The month of January prompts many of us to increase our focus on self-improvement. I personally make every attempt to avoid use of the term “resolution. It somehow seems to turn this time of inner reflection into more of a cliché than it should be. However, the beginning of a new year is a fitting—some would say ideal—time to make a fresh start or advance the paths we might already be on.
I’m not entirely sure, but I’d guess that the world’s most popular objective for the New Year is to lose weight. Now don’t get me wrong, losing weight is certainly an excellent goal to have; we all know of the stress that excess weight adds to our bodies’ ability to function at an optimal level. However, I notice that many January resolutionists concentrate on some sort of “diet“ to fulfill their goals, rather than focus on changing the foundations of their eating habits to keep their metabolism running smoothly in the future. The latter sets us up for long-term success, whereas most diets are demanding and difficult to stick to for any length of time; therefore, they come with a high rate of failure.
Proteins and fats are critical components in laying the groundwork for your body’s maximum efficiency. The energy we receive from these substances—particularly from high-quality fats—is extremely concentrated and nutrient-dense, and a small amount will sustain our energy and curb our hunger for much longer than other foods. Meals rich in protein and, contrary to popular belief, fat, will help build and retain lean muscle mass, which in turn prompts your body’s ability to burn more calories.
This yummy, family-friendly salmon cake recipe contains an ample serving of both protein and healthy fats and should keep you satisfied for a quite a while. Easily prepared with leftover, or even canned salmon, they are a very economical way to get your daily dose of omega-3 fatty acids. Delicious served over a light salad drizzled with a citrus-infused dressing, they are equally welcome alongside a pile of creamy mashed potatoes and steamed vegetables. I’m guessing they’d be delicious heated served with eggs for breakfast as well!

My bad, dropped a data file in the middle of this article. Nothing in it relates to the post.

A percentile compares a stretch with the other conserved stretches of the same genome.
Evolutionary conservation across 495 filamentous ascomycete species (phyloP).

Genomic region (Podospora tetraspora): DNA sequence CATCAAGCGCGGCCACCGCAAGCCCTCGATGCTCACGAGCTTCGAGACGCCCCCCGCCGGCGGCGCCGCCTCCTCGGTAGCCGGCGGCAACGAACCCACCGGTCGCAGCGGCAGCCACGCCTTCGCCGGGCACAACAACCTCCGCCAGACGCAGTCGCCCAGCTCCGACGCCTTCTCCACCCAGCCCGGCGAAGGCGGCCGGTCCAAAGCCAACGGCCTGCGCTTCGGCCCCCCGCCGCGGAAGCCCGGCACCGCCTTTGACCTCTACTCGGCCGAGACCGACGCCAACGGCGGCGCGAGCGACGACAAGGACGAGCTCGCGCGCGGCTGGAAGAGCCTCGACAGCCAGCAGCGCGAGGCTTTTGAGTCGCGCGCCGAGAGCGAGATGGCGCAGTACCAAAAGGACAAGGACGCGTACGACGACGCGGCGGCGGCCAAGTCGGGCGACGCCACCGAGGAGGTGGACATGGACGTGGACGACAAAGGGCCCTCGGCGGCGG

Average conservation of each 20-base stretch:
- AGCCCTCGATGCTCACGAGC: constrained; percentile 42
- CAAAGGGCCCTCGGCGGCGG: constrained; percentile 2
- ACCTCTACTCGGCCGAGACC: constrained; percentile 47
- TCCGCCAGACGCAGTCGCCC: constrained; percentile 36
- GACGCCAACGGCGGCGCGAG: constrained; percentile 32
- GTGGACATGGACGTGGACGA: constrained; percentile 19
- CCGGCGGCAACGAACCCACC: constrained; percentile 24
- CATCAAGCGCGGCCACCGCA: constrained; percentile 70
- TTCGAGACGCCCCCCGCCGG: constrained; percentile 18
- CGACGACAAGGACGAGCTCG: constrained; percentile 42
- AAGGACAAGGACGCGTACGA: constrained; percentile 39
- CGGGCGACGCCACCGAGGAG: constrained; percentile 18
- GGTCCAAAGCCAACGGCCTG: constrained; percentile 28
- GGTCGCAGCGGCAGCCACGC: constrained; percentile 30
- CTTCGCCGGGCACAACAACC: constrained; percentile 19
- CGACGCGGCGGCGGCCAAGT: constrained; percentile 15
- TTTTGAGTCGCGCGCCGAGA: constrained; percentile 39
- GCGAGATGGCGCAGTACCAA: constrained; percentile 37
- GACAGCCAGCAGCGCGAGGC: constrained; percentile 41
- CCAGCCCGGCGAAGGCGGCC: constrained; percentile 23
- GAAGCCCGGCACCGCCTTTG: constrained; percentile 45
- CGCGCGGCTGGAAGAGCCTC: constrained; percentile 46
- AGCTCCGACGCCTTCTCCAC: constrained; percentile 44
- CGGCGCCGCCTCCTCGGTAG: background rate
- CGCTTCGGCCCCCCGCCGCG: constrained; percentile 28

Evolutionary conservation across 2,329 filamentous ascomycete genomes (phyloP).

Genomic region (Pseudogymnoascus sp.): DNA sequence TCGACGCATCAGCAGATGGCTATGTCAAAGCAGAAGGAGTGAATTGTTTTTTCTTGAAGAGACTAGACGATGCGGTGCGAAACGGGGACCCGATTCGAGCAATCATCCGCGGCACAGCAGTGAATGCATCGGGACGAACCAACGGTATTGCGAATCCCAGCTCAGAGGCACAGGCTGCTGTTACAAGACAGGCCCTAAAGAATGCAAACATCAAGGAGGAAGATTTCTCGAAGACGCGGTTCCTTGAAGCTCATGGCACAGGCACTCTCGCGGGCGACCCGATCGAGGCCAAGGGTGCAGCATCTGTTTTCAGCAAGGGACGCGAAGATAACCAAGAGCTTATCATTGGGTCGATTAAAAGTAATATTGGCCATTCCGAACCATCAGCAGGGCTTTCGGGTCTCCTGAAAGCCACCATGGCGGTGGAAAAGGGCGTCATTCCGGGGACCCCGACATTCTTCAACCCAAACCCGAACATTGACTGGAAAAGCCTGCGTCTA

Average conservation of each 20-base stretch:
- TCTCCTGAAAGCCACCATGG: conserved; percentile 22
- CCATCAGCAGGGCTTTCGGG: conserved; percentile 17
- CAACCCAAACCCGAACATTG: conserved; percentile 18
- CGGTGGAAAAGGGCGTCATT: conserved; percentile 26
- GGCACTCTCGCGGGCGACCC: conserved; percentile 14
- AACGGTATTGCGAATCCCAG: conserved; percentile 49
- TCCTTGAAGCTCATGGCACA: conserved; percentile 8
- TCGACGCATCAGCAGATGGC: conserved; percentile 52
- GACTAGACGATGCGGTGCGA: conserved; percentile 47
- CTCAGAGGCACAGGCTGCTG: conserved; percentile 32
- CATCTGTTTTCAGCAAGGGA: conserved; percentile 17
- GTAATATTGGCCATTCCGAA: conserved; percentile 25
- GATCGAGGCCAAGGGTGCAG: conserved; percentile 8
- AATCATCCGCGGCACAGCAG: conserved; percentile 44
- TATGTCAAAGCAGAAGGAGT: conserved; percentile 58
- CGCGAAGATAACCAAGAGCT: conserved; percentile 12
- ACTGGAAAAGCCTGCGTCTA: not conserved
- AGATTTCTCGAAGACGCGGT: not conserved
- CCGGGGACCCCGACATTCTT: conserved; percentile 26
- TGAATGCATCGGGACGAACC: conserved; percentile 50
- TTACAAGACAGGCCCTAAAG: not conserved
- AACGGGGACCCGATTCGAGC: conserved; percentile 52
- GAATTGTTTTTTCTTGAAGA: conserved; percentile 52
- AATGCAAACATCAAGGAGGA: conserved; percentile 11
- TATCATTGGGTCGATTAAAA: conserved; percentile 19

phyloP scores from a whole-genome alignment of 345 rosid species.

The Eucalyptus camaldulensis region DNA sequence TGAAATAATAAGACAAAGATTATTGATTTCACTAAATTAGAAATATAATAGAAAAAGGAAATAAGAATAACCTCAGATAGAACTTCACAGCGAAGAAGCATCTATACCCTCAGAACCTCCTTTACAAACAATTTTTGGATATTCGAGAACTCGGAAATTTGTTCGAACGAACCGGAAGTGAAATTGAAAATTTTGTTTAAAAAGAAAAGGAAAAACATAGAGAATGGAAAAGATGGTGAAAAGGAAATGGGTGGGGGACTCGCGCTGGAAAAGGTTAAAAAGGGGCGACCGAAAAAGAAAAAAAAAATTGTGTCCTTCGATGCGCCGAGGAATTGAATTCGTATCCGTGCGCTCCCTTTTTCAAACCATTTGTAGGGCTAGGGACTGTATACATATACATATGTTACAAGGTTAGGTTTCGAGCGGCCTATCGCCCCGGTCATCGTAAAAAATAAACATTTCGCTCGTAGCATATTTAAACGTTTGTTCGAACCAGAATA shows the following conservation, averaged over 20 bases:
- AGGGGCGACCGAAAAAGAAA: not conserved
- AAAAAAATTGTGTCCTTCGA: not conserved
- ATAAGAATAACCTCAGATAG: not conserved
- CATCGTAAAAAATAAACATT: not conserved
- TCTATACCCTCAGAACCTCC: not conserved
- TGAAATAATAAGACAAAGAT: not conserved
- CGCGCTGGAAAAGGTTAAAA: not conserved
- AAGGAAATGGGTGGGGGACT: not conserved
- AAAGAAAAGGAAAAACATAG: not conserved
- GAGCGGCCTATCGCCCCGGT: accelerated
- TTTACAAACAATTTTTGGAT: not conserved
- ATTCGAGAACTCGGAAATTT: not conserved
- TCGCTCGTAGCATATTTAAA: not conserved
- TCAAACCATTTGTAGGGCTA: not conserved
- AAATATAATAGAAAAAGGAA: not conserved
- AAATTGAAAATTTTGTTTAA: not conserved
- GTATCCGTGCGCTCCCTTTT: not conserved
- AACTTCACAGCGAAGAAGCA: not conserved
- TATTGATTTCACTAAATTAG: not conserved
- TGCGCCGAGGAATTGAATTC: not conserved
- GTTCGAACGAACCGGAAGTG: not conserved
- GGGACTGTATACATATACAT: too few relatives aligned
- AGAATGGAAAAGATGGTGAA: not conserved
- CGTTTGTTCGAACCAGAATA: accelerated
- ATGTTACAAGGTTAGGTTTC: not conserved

1 tablespoon butter
1/3 cup finely diced onion
1 stalk celery, finely diced
1/3 cup finely diced red bell pepper
2 cups cooked salmon, flaked
2 large eggs
1/2 cup finely ground nuts or cracker meal
1/4 cup chopped parsley
1/2 teaspoon dried dill
2 tablespoons quality store-bought or homemade mayonnaise*
1 teaspoon Dijon mustard
1/2 teaspoon granulated garlic
1/2 teaspoon salt
1/4 teaspoon pepper
Additional butter, for frying
Lemon wedges, for serving
½ cup quality store-bought or homemade mayonnaise*
2 tablespoons finely chopped dill pickle or cornichon
1 tablespoon lemon juice
1 tablespoon finely chopped capers
1 teaspoon grainy mustard
Salt and pepper, to taste
1. Combine all ingredients for tartar sauce and set aside in the fridge. Preheat the oven to 200 F.
2. Cook onion, celery, and red bell pepper in butter until tender. Transfer to a large bowl and cool slightly.
3. Add remaining ingredients to sautéed veggies in bowl and thoroughly combine. Place mixture in the fridge for about 15 minutes to firm up a little.
4. Scoop a scant 1/2 cup portion of the salmon mixture, and shape into a 2–3 inch patty using your hands. Place on a plate, and repeat with remaining salmon mixture.
5. Melt a little butter in a large, shallow pan. Fry salmon cakes in batches until golden brown on one side, then carefully flip over using a spatula. Don’t crowd salmon cakes in pan or they will be extremely hard to flip without breaking. Transfer salmon cakes to the hot oven to keep warm while you continue cooking the rest.
6. Serve salmon cakes with tartar sauce and fresh lemon wedges.
*For a healthy homemade mayo recipe, as well as other condiments, check out Internal Bliss.
To choose your organically grown and fresh ingredients wisely, use the following criteria:
·chemical- and hormone-free meat
·pastured-raised, organic eggs
·whole, unrefined grains
·virgin, unrefined, first-press organic oils
·whole-food, unrefined sweeteners
·pure, clean, spring water
·raw and/or cultured milk and cream products